One does not always have to be personally involved in practice and guided mastery of tasks to develop self-efficacy. Modeling is another mechanism for increasing self-efficacy. Social modeling involves observing others engaged in the desired behaviors. When seeking employment, we can observe and learn from others how to read an employment ad, how to use public transportation, and how to act on an interview.
When models are used in training sessions, they are most effective when the model is as similar to the participant as possible. Similarity between the model and the observer makes the accomplishment of desired goal seem possible—''if this person can do it, so can I.'' For persons with a disability and/or chronic illness, a model with a similar disability and chronic illness would be more effective than one without.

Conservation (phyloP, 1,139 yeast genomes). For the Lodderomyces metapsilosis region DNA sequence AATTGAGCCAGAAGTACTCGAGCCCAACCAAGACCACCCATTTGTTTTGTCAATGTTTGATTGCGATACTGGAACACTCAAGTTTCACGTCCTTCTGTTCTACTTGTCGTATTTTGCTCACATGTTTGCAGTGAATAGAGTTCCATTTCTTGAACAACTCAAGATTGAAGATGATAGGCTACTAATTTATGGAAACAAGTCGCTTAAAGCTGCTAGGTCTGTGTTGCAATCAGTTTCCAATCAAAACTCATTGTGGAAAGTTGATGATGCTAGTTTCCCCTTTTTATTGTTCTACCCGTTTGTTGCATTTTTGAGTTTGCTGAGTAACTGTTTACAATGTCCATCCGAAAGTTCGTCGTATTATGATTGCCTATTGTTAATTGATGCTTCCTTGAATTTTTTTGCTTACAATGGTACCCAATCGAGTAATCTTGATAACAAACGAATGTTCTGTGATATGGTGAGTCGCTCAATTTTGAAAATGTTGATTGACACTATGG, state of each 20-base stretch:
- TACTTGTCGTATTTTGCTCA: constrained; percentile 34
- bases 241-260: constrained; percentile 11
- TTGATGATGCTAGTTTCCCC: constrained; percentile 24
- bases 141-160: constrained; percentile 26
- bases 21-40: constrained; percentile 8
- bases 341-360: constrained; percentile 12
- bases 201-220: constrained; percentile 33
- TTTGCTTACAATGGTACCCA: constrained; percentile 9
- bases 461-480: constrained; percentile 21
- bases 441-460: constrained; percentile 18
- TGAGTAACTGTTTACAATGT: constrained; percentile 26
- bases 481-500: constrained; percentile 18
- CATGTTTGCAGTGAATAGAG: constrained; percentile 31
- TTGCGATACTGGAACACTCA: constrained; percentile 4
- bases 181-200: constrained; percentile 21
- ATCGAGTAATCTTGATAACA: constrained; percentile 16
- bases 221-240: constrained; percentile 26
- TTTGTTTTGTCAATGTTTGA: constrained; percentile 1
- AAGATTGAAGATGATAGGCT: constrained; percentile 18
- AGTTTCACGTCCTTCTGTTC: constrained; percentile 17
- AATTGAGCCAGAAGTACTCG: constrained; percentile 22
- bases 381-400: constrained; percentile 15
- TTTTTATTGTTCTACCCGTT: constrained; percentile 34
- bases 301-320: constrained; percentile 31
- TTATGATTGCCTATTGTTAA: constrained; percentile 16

Another consideration for African Americans is that the model be someone with similar values and worldview. As discussed in chapter 3, cultural values such as interdependence, communalism, and spirituality are important to many African Americans and may be useful as criteria for selecting models. In this setting, perceived similarity and the relationship one has with the model may be as important a consideration as technical expertise. Here, for example, having a model demonstrate what she did to seek employment may be more effective than having an employment counselor provide job-seeking tips. All things being equal, an effective model for an African American person with a disability would be another African American with the same type of disability and values.
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